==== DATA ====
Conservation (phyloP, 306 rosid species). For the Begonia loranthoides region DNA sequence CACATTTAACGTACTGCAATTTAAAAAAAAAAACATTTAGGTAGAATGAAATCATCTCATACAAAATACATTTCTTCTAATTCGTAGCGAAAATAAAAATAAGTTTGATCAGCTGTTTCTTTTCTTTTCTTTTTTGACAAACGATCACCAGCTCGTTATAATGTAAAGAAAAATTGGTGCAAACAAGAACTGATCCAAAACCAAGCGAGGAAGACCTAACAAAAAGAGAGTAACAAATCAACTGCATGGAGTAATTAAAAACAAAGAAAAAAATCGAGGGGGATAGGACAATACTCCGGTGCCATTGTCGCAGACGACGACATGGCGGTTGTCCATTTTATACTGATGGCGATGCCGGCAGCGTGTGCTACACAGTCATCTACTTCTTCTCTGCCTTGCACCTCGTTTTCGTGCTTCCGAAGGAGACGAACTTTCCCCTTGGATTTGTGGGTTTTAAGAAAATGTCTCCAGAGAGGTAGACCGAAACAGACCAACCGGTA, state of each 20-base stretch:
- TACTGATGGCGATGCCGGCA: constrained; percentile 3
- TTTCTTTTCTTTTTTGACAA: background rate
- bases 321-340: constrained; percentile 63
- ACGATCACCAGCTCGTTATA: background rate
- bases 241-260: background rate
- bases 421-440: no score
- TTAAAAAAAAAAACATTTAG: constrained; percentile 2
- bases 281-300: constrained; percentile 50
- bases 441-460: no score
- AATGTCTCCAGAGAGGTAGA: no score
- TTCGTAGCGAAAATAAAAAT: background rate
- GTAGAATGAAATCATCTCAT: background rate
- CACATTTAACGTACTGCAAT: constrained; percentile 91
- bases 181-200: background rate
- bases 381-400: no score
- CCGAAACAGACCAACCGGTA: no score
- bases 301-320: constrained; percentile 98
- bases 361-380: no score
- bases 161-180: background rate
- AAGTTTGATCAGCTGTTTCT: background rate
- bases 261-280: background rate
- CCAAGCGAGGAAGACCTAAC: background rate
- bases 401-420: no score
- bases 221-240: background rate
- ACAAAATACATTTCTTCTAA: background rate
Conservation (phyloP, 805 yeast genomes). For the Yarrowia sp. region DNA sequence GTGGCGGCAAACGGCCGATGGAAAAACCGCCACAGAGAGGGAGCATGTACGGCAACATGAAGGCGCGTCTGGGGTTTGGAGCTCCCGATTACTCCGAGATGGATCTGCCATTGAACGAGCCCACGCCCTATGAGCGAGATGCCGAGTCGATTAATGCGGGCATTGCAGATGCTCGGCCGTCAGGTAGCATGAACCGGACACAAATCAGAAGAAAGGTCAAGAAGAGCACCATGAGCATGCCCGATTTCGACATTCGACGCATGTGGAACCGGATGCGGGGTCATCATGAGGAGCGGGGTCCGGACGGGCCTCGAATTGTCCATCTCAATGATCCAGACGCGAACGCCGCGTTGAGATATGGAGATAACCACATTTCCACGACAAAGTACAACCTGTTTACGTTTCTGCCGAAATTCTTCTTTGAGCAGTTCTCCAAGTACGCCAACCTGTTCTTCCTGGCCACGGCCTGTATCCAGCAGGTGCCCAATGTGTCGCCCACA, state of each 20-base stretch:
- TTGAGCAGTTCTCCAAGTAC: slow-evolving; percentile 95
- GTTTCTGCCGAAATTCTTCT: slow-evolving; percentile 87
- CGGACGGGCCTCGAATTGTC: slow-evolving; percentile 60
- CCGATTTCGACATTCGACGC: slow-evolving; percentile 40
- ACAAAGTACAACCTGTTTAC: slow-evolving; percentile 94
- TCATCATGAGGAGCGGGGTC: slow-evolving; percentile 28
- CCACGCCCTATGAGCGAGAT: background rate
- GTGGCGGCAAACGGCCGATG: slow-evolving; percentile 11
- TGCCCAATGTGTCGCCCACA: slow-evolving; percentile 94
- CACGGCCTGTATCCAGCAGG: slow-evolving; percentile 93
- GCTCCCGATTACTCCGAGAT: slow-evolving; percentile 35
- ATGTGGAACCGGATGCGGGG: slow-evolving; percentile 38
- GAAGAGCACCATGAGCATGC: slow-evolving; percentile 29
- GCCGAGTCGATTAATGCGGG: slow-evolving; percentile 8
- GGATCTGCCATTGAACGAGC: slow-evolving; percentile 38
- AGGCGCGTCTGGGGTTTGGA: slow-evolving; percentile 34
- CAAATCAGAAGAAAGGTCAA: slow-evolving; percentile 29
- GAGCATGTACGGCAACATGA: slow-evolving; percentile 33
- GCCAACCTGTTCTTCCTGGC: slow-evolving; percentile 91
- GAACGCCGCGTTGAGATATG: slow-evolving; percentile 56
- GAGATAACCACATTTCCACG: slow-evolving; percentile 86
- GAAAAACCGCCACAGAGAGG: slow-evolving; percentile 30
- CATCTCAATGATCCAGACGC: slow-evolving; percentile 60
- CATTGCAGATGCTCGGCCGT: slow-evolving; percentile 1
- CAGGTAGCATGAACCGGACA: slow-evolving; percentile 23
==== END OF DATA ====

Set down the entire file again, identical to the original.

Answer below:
Conservation (phyloP, 306 rosid species). For the Begonia loranthoides region DNA sequence CACATTTAACGTACTGCAATTTAAAAAAAAAAACATTTAGGTAGAATGAAATCATCTCATACAAAATACATTTCTTCTAATTCGTAGCGAAAATAAAAATAAGTTTGATCAGCTGTTTCTTTTCTTTTCTTTTTTGACAAACGATCACCAGCTCGTTATAATGTAAAGAAAAATTGGTGCAAACAAGAACTGATCCAAAACCAAGCGAGGAAGACCTAACAAAAAGAGAGTAACAAATCAACTGCATGGAGTAATTAAAAACAAAGAAAAAAATCGAGGGGGATAGGACAATACTCCGGTGCCATTGTCGCAGACGACGACATGGCGGTTGTCCATTTTATACTGATGGCGATGCCGGCAGCGTGTGCTACACAGTCATCTACTTCTTCTCTGCCTTGCACCTCGTTTTCGTGCTTCCGAAGGAGACGAACTTTCCCCTTGGATTTGTGGGTTTTAAGAAAATGTCTCCAGAGAGGTAGACCGAAACAGACCAACCGGTA, state of each 20-base stretch:
- TACTGATGGCGATGCCGGCA: constrained; percentile 3
- TTTCTTTTCTTTTTTGACAA: background rate
- bases 321-340: constrained; percentile 63
- ACGATCACCAGCTCGTTATA: background rate
- bases 241-260: background rate
- bases 421-440: no score
- TTAAAAAAAAAAACATTTAG: constrained; percentile 2
- bases 281-300: constrained; percentile 50
- bases 441-460: no score
- AATGTCTCCAGAGAGGTAGA: no score
- TTCGTAGCGAAAATAAAAAT: background rate
- GTAGAATGAAATCATCTCAT: background rate
- CACATTTAACGTACTGCAAT: constrained; percentile 91
- bases 181-200: background rate
- bases 381-400: no score
- CCGAAACAGACCAACCGGTA: no score
- bases 301-320: constrained; percentile 98
- bases 361-380: no score
- bases 161-180: background rate
- AAGTTTGATCAGCTGTTTCT: background rate
- bases 261-280: background rate
- CCAAGCGAGGAAGACCTAAC: background rate
- bases 401-420: no score
- bases 221-240: background rate
- ACAAAATACATTTCTTCTAA: background rate
Conservation (phyloP, 805 yeast genomes). For the Yarrowia sp. region DNA sequence GTGGCGGCAAACGGCCGATGGAAAAACCGCCACAGAGAGGGAGCATGTACGGCAACATGAAGGCGCGTCTGGGGTTTGGAGCTCCCGATTACTCCGAGATGGATCTGCCATTGAACGAGCCCACGCCCTATGAGCGAGATGCCGAGTCGATTAATGCGGGCATTGCAGATGCTCGGCCGTCAGGTAGCATGAACCGGACACAAATCAGAAGAAAGGTCAAGAAGAGCACCATGAGCATGCCCGATTTCGACATTCGACGCATGTGGAACCGGATGCGGGGTCATCATGAGGAGCGGGGTCCGGACGGGCCTCGAATTGTCCATCTCAATGATCCAGACGCGAACGCCGCGTTGAGATATGGAGATAACCACATTTCCACGACAAAGTACAACCTGTTTACGTTTCTGCCGAAATTCTTCTTTGAGCAGTTCTCCAAGTACGCCAACCTGTTCTTCCTGGCCACGGCCTGTATCCAGCAGGTGCCCAATGTGTCGCCCACA, state of each 20-base stretch:
- TTGAGCAGTTCTCCAAGTAC: slow-evolving; percentile 95
- GTTTCTGCCGAAATTCTTCT: slow-evolving; percentile 87
- CGGACGGGCCTCGAATTGTC: slow-evolving; percentile 60
- CCGATTTCGACATTCGACGC: slow-evolving; percentile 40
- ACAAAGTACAACCTGTTTAC: slow-evolving; percentile 94
- TCATCATGAGGAGCGGGGTC: slow-evolving; percentile 28
- CCACGCCCTATGAGCGAGAT: background rate
- GTGGCGGCAAACGGCCGATG: slow-evolving; percentile 11
- TGCCCAATGTGTCGCCCACA: slow-evolving; percentile 94
- CACGGCCTGTATCCAGCAGG: slow-evolving; percentile 93
- GCTCCCGATTACTCCGAGAT: slow-evolving; percentile 35
- ATGTGGAACCGGATGCGGGG: slow-evolving; percentile 38
- GAAGAGCACCATGAGCATGC: slow-evolving; percentile 29
- GCCGAGTCGATTAATGCGGG: slow-evolving; percentile 8
- GGATCTGCCATTGAACGAGC: slow-evolving; percentile 38
- AGGCGCGTCTGGGGTTTGGA: slow-evolving; percentile 34
- CAAATCAGAAGAAAGGTCAA: slow-evolving; percentile 29
- GAGCATGTACGGCAACATGA: slow-evolving; percentile 33
- GCCAACCTGTTCTTCCTGGC: slow-evolving; percentile 91
- GAACGCCGCGTTGAGATATG: slow-evolving; percentile 56
- GAGATAACCACATTTCCACG: slow-evolving; percentile 86
- GAAAAACCGCCACAGAGAGG: slow-evolving; percentile 30
- CATCTCAATGATCCAGACGC: slow-evolving; percentile 60
- CATTGCAGATGCTCGGCCGT: slow-evolving; percentile 1
- CAGGTAGCATGAACCGGACA: slow-evolving; percentile 23